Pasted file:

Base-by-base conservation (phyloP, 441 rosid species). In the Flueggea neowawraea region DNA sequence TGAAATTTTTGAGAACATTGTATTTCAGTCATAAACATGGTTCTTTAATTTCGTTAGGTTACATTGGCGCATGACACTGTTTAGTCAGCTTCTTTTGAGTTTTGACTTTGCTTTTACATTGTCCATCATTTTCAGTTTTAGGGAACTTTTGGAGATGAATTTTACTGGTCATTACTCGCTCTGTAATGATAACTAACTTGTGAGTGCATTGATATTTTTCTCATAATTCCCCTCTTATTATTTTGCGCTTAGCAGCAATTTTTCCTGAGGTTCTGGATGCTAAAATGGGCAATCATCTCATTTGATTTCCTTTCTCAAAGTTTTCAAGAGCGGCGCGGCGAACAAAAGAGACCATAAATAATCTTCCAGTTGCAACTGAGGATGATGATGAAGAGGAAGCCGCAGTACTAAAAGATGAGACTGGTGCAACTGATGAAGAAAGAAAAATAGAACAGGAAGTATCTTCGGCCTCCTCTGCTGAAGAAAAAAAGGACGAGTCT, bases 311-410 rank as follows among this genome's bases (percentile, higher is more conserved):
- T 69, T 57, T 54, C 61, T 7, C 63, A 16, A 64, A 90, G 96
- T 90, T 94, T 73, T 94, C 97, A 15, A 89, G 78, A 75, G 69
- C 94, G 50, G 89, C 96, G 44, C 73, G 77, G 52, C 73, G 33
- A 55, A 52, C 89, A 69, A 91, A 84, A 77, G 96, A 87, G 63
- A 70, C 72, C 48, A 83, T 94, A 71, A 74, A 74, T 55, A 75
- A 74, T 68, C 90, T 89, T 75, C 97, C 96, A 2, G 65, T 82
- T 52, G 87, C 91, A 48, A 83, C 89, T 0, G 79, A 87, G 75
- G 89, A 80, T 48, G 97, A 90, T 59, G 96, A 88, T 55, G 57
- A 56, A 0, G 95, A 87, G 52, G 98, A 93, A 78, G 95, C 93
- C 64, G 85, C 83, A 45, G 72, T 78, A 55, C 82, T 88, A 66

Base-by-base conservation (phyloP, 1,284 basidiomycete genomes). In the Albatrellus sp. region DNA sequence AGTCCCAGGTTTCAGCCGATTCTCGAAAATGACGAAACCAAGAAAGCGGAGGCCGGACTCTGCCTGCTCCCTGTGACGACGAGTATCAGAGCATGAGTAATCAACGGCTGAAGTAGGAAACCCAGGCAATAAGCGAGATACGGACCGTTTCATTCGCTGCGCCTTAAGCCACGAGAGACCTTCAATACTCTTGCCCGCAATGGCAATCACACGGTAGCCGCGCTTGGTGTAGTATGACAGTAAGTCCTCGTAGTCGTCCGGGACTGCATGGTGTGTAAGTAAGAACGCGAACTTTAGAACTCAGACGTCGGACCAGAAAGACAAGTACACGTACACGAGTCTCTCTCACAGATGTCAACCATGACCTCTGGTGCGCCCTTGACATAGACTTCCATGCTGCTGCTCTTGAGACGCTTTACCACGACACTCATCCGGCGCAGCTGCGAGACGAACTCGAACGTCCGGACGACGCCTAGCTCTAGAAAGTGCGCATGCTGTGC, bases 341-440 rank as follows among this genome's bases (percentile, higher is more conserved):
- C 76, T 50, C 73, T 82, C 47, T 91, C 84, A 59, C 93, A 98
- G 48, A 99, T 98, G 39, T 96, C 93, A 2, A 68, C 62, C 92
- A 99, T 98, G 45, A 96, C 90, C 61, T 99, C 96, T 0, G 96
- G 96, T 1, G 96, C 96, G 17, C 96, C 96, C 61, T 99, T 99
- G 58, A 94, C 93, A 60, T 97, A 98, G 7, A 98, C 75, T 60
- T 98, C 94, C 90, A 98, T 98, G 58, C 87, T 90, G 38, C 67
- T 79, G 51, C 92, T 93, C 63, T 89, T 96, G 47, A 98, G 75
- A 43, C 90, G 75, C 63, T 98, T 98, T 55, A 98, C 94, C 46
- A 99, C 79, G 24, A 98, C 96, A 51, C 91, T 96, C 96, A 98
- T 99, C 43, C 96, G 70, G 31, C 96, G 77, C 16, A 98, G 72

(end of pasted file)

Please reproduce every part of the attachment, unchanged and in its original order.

Base-by-base conservation (phyloP, 441 rosid species). In the Flueggea neowawraea region DNA sequence TGAAATTTTTGAGAACATTGTATTTCAGTCATAAACATGGTTCTTTAATTTCGTTAGGTTACATTGGCGCATGACACTGTTTAGTCAGCTTCTTTTGAGTTTTGACTTTGCTTTTACATTGTCCATCATTTTCAGTTTTAGGGAACTTTTGGAGATGAATTTTACTGGTCATTACTCGCTCTGTAATGATAACTAACTTGTGAGTGCATTGATATTTTTCTCATAATTCCCCTCTTATTATTTTGCGCTTAGCAGCAATTTTTCCTGAGGTTCTGGATGCTAAAATGGGCAATCATCTCATTTGATTTCCTTTCTCAAAGTTTTCAAGAGCGGCGCGGCGAACAAAAGAGACCATAAATAATCTTCCAGTTGCAACTGAGGATGATGATGAAGAGGAAGCCGCAGTACTAAAAGATGAGACTGGTGCAACTGATGAAGAAAGAAAAATAGAACAGGAAGTATCTTCGGCCTCCTCTGCTGAAGAAAAAAAGGACGAGTCT, bases 311-410 rank as follows among this genome's bases (percentile, higher is more conserved):
- T 69, T 57, T 54, C 61, T 7, C 63, A 16, A 64, A 90, G 96
- T 90, T 94, T 73, T 94, C 97, A 15, A 89, G 78, A 75, G 69
- C 94, G 50, G 89, C 96, G 44, C 73, G 77, G 52, C 73, G 33
- A 55, A 52, C 89, A 69, A 91, A 84, A 77, G 96, A 87, G 63
- A 70, C 72, C 48, A 83, T 94, A 71, A 74, A 74, T 55, A 75
- A 74, T 68, C 90, T 89, T 75, C 97, C 96, A 2, G 65, T 82
- T 52, G 87, C 91, A 48, A 83, C 89, T 0, G 79, A 87, G 75
- G 89, A 80, T 48, G 97, A 90, T 59, G 96, A 88, T 55, G 57
- A 56, A 0, G 95, A 87, G 52, G 98, A 93, A 78, G 95, C 93
- C 64, G 85, C 83, A 45, G 72, T 78, A 55, C 82, T 88, A 66

Base-by-base conservation (phyloP, 1,284 basidiomycete genomes). In the Albatrellus sp. region DNA sequence AGTCCCAGGTTTCAGCCGATTCTCGAAAATGACGAAACCAAGAAAGCGGAGGCCGGACTCTGCCTGCTCCCTGTGACGACGAGTATCAGAGCATGAGTAATCAACGGCTGAAGTAGGAAACCCAGGCAATAAGCGAGATACGGACCGTTTCATTCGCTGCGCCTTAAGCCACGAGAGACCTTCAATACTCTTGCCCGCAATGGCAATCACACGGTAGCCGCGCTTGGTGTAGTATGACAGTAAGTCCTCGTAGTCGTCCGGGACTGCATGGTGTGTAAGTAAGAACGCGAACTTTAGAACTCAGACGTCGGACCAGAAAGACAAGTACACGTACACGAGTCTCTCTCACAGATGTCAACCATGACCTCTGGTGCGCCCTTGACATAGACTTCCATGCTGCTGCTCTTGAGACGCTTTACCACGACACTCATCCGGCGCAGCTGCGAGACGAACTCGAACGTCCGGACGACGCCTAGCTCTAGAAAGTGCGCATGCTGTGC, bases 341-440 rank as follows among this genome's bases (percentile, higher is more conserved):
- C 76, T 50, C 73, T 82, C 47, T 91, C 84, A 59, C 93, A 98
- G 48, A 99, T 98, G 39, T 96, C 93, A 2, A 68, C 62, C 92
- A 99, T 98, G 45, A 96, C 90, C 61, T 99, C 96, T 0, G 96
- G 96, T 1, G 96, C 96, G 17, C 96, C 96, C 61, T 99, T 99
- G 58, A 94, C 93, A 60, T 97, A 98, G 7, A 98, C 75, T 60
- T 98, C 94, C 90, A 98, T 98, G 58, C 87, T 90, G 38, C 67
- T 79, G 51, C 92, T 93, C 63, T 89, T 96, G 47, A 98, G 75
- A 43, C 90, G 75, C 63, T 98, T 98, T 55, A 98, C 94, C 46
- A 99, C 79, G 24, A 98, C 96, A 51, C 91, T 96, C 96, A 98
- T 99, C 43, C 96, G 70, G 31, C 96, G 77, C 16, A 98, G 72